I always tried to judge it as the time when the trowel ridges were still wet, but the areas between ridges were dry. Was always taught that you wanted to lay the material into the glue, roll it, and break the ridges to maximize transfer.

    I believe the absolute correct time is only a nano-second in the stream of the day!!:eek:
     
  7. Incognito

    Incognito No more Mr. Nice Guy! I Support TFP Senior Member

    **
    There would be some ideal technical status measurable under laboratory conditions with the proper equipment and procedures. I don't think that helps you out in the field. We have to use the instructions, our experience and then discretion.

    Usually we use the color and texture of the glue feeling it with our fingers for firmness and tackiness that from experience we know to be ideal. As the job progresses you pay attention to open time and working time as it relates to temperature, humidity and porosity of substrate.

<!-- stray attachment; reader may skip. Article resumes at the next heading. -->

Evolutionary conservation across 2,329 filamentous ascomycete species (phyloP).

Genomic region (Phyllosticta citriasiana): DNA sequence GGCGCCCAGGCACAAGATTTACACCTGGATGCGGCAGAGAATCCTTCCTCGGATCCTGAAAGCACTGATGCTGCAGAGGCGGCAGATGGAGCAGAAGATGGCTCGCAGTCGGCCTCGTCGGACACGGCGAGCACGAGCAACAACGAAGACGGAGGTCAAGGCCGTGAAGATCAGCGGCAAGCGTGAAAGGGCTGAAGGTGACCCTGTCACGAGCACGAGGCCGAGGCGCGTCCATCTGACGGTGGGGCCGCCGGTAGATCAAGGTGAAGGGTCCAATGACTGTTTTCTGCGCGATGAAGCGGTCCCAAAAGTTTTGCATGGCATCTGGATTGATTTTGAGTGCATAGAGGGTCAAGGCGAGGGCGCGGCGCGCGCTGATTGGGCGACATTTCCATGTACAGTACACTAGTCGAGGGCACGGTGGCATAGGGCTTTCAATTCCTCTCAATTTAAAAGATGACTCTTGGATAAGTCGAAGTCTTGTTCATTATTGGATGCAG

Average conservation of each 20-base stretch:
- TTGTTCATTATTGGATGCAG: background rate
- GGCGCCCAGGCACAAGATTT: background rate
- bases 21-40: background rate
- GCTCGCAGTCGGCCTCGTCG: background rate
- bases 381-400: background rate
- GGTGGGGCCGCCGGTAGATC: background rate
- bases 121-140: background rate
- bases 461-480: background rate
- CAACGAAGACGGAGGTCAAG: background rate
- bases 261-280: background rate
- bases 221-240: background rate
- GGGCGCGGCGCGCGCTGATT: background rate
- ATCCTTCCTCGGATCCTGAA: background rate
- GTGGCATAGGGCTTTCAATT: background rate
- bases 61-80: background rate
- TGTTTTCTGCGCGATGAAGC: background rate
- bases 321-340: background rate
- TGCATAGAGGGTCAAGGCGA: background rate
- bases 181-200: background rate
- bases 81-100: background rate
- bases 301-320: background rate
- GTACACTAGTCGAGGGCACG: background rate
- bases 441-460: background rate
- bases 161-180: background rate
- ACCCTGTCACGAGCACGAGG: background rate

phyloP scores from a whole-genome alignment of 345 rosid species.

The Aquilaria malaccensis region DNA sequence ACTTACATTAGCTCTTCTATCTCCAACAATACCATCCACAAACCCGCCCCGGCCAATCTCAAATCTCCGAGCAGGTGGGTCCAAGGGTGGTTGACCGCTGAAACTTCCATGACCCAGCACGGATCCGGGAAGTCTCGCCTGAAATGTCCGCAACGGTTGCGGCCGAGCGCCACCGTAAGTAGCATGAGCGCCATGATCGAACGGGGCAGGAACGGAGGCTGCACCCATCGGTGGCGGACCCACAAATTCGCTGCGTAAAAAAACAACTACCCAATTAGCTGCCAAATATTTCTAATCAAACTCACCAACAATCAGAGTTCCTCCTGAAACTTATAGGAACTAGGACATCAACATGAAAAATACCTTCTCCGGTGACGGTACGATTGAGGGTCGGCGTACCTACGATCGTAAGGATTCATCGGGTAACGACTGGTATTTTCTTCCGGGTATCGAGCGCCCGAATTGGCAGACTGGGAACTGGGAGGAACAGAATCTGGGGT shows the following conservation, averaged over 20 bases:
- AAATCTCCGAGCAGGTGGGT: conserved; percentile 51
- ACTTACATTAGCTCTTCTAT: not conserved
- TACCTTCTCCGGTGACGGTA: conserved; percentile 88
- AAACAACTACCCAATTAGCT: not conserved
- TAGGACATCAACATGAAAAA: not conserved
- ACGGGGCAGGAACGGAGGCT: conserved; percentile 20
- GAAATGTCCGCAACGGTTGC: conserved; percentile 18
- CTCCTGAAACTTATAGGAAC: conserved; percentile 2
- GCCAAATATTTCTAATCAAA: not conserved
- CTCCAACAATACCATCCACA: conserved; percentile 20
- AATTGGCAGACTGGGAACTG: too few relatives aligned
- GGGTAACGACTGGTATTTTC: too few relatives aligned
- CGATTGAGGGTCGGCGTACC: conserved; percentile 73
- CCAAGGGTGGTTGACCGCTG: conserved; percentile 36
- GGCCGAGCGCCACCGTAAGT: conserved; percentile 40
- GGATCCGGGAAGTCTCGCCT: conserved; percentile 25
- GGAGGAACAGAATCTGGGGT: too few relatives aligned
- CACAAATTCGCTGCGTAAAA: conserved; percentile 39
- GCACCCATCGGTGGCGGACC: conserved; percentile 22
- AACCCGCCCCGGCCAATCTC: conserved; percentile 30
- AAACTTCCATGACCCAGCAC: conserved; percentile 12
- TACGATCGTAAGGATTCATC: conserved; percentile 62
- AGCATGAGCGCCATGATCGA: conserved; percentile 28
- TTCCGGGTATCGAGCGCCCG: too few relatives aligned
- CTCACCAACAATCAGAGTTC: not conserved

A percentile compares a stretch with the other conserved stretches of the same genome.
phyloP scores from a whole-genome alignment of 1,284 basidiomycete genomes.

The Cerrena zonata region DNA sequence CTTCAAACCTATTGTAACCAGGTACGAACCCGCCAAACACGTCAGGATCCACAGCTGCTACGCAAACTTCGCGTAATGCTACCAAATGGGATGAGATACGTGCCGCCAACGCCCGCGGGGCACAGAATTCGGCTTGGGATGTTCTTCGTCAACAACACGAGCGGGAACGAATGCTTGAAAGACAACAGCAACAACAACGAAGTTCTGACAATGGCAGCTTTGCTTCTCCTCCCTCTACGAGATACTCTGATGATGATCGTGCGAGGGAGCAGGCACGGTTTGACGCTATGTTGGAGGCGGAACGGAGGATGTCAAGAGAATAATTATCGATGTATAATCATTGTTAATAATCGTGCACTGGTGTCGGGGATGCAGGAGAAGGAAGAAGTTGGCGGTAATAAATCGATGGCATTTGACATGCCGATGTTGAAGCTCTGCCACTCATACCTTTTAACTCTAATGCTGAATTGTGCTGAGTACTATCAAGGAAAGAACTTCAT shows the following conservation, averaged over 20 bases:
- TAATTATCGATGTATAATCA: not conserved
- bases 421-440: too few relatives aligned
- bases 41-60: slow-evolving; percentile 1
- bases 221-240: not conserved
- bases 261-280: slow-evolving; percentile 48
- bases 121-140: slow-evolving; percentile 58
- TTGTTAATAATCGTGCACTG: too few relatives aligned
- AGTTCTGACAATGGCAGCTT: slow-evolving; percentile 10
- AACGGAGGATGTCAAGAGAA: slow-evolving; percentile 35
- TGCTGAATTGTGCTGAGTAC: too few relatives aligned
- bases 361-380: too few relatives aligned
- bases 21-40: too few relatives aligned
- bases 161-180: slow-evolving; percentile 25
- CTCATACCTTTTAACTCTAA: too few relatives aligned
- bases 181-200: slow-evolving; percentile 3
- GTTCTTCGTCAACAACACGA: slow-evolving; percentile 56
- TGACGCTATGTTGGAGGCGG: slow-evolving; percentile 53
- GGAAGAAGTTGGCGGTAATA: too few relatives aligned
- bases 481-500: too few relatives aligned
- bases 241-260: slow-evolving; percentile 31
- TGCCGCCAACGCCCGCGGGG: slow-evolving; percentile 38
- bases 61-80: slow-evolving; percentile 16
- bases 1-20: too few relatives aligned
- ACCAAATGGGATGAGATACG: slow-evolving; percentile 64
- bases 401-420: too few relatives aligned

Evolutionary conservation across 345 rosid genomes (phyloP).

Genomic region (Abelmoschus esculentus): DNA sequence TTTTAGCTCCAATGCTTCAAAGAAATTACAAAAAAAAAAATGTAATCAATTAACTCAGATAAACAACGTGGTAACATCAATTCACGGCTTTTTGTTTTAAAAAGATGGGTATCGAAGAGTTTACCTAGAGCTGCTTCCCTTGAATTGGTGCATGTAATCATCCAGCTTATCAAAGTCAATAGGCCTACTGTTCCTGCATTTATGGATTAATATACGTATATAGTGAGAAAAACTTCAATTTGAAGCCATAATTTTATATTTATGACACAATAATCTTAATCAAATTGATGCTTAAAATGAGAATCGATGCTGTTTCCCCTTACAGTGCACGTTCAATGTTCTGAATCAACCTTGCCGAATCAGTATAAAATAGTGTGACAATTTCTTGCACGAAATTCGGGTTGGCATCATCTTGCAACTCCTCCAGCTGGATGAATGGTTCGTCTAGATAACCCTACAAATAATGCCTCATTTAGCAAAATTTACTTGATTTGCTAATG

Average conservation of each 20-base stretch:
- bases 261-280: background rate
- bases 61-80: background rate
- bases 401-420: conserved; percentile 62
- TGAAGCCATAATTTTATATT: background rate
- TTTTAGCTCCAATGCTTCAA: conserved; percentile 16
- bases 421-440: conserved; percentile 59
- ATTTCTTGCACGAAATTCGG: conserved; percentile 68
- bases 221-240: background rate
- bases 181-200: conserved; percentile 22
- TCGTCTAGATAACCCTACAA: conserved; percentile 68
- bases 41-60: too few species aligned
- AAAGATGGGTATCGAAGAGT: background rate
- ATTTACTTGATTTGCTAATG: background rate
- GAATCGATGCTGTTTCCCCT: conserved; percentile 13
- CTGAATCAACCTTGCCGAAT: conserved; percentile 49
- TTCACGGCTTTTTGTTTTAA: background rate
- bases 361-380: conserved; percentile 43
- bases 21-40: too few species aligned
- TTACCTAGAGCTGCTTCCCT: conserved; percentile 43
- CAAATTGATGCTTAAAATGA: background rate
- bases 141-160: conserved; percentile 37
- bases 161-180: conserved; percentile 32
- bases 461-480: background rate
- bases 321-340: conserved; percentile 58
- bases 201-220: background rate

It's always an experiment in progress.
     
  8. Barry Carlton

    Barry Carlton Senior Member Published

    Not that it matters (but it kinda does) are you asking about tile or vinyl installation.
     
  9. Elmer Fudd

    Elmer Fudd Administwative Asst. Charter Member I Support TFP Senior Member

    As a PS: I have been known to "gas off" on occasion!!:eek:



    :yesss: :D
     
  10. Daris Mulkin

    Daris Mulkin The One and Only Charter Member I Support TFP Senior Member

    Occasion??? Don't you mean constantly?:eek: :help::help:

    Daris
     
  11. Bearman

    Bearman Pro Member

    The only true way I know is to test it THAT day, on that floor, with that glue trowel, with the temp & humidity of that day's air that is standing, or your pushing that day, etc.